Home Natural Resource Management Esri releases NOAA’s national water model maps

Esri releases NOAA’s national water model maps

Esri has released a robust collection of web maps that display NOAA forecast stream flow data for the continental United States.
Esri has released a robust collection of web maps that display NOAA forecast stream flow data for the continental United States.

US: Smart mapping leader, Esri, has released a robust collection of web maps that display NOAA forecast stream flow data for the continental United States.

Esri‘s multi-scale web map applications allow users to view forecast water flows in real time at high resolution. The maps weave NOAA’s recently released National Water Model data and Esri‘s ArcGIS functionality to provide interactive views of current and future water system behaviors.

Esri maps the flow of water along 2.7 million stream segments in the US river network. These data-rich maps improve NOAA‘s ability to meet the needs of emergency responders, reservoir operators, ecosystem professionals, and floodplain managers by providing detailed information that can anticipate flood and drought conditions. National Weather Service data populates the interactive maps with hourly updates and forecasts for up to 10 days.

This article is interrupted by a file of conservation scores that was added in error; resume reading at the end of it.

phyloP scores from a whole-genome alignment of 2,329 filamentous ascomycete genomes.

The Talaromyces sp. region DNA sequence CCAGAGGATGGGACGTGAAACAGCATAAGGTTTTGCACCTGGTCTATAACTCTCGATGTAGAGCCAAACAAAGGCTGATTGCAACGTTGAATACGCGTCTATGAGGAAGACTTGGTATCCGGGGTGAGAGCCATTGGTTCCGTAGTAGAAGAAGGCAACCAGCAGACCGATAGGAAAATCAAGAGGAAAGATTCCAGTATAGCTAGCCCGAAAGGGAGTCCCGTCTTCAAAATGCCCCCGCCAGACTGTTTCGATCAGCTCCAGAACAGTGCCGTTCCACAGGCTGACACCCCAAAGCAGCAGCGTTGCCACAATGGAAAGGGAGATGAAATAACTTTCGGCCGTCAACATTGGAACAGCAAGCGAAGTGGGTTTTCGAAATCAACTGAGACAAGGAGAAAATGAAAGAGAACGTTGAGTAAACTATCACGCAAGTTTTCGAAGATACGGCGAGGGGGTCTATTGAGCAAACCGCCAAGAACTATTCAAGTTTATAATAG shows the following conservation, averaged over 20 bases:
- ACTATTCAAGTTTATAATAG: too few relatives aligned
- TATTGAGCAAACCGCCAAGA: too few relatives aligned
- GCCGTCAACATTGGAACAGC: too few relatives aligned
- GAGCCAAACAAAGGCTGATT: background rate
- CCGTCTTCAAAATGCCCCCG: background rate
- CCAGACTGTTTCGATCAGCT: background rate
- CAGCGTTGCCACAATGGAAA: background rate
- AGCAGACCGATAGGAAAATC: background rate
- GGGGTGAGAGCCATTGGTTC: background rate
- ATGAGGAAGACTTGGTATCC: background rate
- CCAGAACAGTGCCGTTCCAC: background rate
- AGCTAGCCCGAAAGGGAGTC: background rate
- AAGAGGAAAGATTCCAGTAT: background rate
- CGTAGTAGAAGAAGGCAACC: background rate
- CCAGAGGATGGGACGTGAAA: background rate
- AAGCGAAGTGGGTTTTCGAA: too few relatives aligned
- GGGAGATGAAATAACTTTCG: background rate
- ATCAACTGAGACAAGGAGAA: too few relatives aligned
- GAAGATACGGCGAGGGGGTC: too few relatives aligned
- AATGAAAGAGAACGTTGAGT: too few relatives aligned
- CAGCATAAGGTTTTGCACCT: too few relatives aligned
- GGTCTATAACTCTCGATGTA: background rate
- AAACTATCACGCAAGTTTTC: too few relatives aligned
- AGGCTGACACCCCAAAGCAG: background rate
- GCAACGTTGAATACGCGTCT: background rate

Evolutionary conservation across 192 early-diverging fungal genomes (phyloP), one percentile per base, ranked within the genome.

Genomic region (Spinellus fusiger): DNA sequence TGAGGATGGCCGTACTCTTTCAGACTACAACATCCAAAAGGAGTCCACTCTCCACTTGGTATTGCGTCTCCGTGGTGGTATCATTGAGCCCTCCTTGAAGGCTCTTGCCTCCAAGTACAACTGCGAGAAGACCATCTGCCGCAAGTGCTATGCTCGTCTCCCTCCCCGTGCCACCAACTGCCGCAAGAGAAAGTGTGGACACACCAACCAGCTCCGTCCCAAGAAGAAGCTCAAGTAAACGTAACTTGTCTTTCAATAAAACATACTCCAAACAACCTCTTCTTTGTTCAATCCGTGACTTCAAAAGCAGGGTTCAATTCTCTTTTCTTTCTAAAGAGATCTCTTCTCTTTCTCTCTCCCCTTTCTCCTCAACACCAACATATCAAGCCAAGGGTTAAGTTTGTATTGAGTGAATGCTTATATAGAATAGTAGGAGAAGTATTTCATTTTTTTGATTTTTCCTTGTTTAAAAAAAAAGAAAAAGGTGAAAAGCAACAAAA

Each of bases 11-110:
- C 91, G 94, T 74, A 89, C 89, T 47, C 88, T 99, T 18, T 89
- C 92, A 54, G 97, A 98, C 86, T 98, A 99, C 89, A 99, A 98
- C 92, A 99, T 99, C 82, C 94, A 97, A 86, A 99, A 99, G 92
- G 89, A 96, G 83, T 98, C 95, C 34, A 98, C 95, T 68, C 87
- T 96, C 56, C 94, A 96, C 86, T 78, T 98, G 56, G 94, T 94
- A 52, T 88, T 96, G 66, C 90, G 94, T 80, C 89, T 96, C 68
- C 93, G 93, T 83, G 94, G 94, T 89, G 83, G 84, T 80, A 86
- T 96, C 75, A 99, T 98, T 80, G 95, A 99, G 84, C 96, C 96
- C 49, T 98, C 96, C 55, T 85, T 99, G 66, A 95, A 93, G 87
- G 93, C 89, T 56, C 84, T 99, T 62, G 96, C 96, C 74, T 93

“In collaboration with our academic partners, the Esri team supported the development process leading up to the launch of the National Water Model,” said Edward Clark, director, Geo-Intelligence Division, National Water Center, NOAA. “We share a common vision for the value that high-resolution water prediction brings to the nation.”

Esri‘s new maps enable users to access a large amount of complex data quickly and easily. Although 10-day, midrange forecasts contain more than 200 million records and short-term forecasts require hourly data refresh, Esri maps automatically integrate and synthesize NOAA data so that users have the real-time information they need at the click of a button.

“These attractive, accessible maps are part of our commitment to improving water awareness—a commitment we made at the White House Water Summit earlier this year,” said Esri president Jack Dangermond. “ArcGIS provides a visually engaging way to communicate complex scientific information simply so that anyone can understand it.”